My native tongue doesn’t allow
imperfect tense, so it’s difficult
to say how something might used
to happen but no more. Elizabeth
used to walk among these trees.
She used to walk among these trees
but doesn’t anymore. Elizabeth
is no more though she used to be.

She doesn’t anymore but she used
to walk among these trees because
she used to be happy but only
for a short while before she descended
in despair. Elizabeth we could say
used to walk among these trees
because they made her happy.
Elizabeth used to be but no more.

Related Poems

Ordinary Time

Days come and go:
this bird by minute, hour by leaf,
a calendar of loss.

I shift through woods, sifting
the air for August cadences
and walk beyond the boundaries I’ve kept

for months, past loose stone walls,
the fences breaking into sticks,
the poems always spilling into prose.

A low sweet meadow full of stars
beyond the margin
fills with big-boned, steaming mares.

The skies above are bruised like fruit,
their juices running,
black-veined marble of regret.

The road gusts sideways:
sassafras and rue.
A warbler warbles.

Did I wake the night through?
Walk through sleeping?
Shuffle for another way to mourn?

Dawn pinks up.
In sparking grass I find beginnings.
I was cradled here.
I gabbled and I spun.
And gradually the many men inside me
found their names,

acquired definition, points of view.
There was much to say,
not all of it untrue.

As the faithful seasons fell away,
I followed till my thoughts
inhabited a tree of thorns

that grew in muck of my own making.
Yet I was lifted and laid bare.
I hung there weakly: crossed, crossed-out.

At first I didn’t know
a voice inside me speaking low.
I stumbled in my way.

But now these hours that can’t be counted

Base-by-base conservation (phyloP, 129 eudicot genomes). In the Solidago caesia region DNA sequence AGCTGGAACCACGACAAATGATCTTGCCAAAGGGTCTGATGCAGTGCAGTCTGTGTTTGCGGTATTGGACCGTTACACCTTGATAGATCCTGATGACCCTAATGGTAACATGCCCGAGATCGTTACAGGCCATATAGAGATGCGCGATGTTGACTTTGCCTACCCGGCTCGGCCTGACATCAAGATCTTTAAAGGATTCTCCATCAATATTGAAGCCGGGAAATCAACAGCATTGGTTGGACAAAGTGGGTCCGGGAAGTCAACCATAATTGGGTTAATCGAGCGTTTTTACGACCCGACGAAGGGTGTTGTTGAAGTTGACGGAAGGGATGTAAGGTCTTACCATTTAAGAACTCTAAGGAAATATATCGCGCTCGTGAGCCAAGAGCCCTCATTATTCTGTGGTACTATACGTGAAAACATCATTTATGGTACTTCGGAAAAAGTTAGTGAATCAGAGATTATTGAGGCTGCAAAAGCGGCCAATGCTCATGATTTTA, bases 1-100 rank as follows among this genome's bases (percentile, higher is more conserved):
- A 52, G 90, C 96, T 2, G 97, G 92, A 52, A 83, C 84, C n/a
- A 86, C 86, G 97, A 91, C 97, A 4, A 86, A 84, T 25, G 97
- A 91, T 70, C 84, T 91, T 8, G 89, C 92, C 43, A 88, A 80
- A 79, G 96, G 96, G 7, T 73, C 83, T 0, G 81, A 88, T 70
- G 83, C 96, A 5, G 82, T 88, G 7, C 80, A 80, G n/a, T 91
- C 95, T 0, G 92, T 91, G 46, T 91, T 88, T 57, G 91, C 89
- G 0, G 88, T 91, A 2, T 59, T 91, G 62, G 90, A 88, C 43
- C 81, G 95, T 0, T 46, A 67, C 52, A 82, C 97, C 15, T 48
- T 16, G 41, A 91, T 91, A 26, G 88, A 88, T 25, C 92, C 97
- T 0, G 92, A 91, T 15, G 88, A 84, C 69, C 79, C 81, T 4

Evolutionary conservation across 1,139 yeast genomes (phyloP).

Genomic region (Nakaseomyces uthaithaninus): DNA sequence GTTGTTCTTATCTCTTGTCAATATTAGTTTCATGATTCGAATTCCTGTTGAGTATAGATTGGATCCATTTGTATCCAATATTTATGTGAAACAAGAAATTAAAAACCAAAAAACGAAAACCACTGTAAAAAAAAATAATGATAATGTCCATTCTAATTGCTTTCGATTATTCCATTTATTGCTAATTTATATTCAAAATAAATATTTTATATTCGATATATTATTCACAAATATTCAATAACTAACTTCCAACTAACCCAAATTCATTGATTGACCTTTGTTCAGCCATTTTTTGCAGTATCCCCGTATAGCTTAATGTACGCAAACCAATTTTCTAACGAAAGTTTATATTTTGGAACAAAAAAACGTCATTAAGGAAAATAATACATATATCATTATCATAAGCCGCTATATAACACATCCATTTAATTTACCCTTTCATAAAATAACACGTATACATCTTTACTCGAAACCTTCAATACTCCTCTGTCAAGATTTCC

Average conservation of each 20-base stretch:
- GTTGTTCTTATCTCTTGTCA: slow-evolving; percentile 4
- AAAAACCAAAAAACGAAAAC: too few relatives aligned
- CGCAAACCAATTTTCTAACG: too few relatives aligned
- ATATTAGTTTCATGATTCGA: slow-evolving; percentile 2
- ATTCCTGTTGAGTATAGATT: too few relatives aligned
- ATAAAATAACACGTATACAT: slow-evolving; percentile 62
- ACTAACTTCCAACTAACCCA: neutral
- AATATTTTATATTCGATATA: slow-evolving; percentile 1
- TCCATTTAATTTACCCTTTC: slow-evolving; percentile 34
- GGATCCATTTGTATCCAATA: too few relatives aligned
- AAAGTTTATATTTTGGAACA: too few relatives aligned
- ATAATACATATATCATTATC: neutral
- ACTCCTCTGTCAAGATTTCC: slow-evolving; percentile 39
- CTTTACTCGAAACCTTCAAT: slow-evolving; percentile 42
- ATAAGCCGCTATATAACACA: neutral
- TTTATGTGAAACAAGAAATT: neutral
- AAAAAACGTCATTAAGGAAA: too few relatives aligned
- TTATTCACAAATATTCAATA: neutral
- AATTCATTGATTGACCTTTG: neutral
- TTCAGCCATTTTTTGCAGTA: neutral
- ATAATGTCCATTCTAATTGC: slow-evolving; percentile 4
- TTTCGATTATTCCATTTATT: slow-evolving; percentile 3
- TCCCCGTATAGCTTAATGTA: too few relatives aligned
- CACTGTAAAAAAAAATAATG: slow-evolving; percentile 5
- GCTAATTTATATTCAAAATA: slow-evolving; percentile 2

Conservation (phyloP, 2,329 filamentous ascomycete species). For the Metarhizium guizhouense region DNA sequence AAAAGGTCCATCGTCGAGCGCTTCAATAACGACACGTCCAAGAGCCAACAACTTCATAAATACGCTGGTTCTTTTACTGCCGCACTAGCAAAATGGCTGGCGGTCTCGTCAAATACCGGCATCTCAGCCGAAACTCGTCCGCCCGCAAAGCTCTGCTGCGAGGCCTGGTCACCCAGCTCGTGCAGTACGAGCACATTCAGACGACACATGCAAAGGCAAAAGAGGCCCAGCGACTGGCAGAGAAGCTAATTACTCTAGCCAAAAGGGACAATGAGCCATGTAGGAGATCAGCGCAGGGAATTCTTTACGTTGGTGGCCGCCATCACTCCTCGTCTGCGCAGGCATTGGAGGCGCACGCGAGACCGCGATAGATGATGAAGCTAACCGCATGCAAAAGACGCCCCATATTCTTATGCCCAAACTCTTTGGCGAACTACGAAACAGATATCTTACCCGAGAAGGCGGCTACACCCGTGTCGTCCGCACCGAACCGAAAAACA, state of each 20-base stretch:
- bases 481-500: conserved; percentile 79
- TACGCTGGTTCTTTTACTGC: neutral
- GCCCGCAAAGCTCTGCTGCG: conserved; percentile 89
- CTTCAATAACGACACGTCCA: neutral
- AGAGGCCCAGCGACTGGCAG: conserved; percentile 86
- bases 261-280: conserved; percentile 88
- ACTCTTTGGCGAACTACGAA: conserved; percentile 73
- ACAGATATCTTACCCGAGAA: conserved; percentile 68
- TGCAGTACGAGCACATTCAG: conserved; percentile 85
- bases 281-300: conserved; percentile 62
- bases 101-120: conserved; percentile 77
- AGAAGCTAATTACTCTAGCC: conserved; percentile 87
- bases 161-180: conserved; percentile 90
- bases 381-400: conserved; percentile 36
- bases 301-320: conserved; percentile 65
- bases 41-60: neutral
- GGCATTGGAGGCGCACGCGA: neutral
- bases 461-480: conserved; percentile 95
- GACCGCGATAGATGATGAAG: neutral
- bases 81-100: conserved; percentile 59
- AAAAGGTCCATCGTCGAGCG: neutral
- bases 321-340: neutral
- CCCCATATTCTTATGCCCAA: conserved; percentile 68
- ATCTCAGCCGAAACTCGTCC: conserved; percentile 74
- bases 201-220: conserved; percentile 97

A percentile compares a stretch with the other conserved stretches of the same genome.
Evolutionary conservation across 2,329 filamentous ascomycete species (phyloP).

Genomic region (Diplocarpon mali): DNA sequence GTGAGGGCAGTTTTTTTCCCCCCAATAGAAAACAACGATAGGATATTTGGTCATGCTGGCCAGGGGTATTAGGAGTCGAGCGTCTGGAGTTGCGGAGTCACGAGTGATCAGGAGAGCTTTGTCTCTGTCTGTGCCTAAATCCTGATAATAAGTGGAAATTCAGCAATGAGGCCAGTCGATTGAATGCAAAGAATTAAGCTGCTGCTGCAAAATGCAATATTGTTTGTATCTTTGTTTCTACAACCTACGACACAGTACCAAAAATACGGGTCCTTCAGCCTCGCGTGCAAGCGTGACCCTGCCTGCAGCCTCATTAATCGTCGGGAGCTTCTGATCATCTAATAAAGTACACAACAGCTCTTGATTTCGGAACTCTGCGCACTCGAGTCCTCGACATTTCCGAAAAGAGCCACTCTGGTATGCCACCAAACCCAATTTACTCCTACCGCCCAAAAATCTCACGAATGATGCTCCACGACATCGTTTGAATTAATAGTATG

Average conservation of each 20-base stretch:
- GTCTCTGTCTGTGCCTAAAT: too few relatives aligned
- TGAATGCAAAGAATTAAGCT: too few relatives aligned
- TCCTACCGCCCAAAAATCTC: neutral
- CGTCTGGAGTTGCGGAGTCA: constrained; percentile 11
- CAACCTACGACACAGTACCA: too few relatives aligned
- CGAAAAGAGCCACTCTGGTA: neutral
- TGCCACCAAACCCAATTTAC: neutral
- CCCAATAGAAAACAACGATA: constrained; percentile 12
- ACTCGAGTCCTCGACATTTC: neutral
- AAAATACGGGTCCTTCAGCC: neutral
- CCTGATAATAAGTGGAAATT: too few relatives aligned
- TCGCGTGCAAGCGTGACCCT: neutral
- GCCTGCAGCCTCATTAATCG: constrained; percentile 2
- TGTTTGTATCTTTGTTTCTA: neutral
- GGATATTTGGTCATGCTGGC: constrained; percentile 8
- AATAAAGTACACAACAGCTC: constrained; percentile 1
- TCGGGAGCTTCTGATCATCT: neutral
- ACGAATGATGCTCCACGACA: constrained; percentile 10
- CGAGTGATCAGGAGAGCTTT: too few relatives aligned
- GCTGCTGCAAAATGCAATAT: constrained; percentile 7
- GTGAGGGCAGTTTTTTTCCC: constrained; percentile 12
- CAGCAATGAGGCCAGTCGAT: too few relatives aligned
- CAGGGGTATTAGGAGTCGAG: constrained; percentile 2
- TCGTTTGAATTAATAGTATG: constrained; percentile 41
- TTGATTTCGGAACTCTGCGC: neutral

find me fresh, this ordinary time
like kingdom come.

In clarity of dawn,
I fill my lungs, a summer-full of breaths.
The great field holds the wind, and sways.

Thou in Time

With the mower passing over
the lawn this August morning

shirtless, lightheaded

it is such easy going, you just
push it along and the fresh swathe
follows after, good machine,

and what Mother called the smell of order
wafts up from the headless

          around you, around you—

and who has no excuse like you, none?
You cry quietly, birdsong
occurring here and there, as you observe
the sun sinking
into the torn trunks

of trees…numbed on the porch
beneath the yellow porch light, you let
mosquitoes settle on your forearms, chest and throat
and drink deep
motionless, by the hundred

then you rub yourself, and cherry juice—

Please take pity,
speak to me,
come inside.

I am drinking the rose, now
I drink the thorns.

Aspen Tree

translated by Pierre Joris

Aspen tree, your leaves gaze white into the dark.
My mother’s hair ne’er turned white.

Dandelion, so green is the Ukraine.
My fair-haired mother did not come home.

Rain cloud, do you dally by the well?
My quiet mother weeps for all.

Round star, you coil the golden loop.
My mother’s heart was seared by lead.

Oaken door, who ripped you off your hinges?
My gentle mother cannot return.



Espenbaum, dein Laub blickt weiß ins Dunkel.
Meiner Mutter Haar ward nimmer weiß.

Löwenzahn, so grün ist die Ukraine.
Meine blonde Mutter kam nicht heim.

Regenwolke, säumst du an den Brunnen?
Meine leise Mutter weint für alle.

Runder Stern, du schlingst die goldne Schleife.
Meiner Mutter Herz ward wund von Blei.

Eichne Tür, wer hob dich aus den Angeln?
Meine sanfte Mutter kann nicht kommen.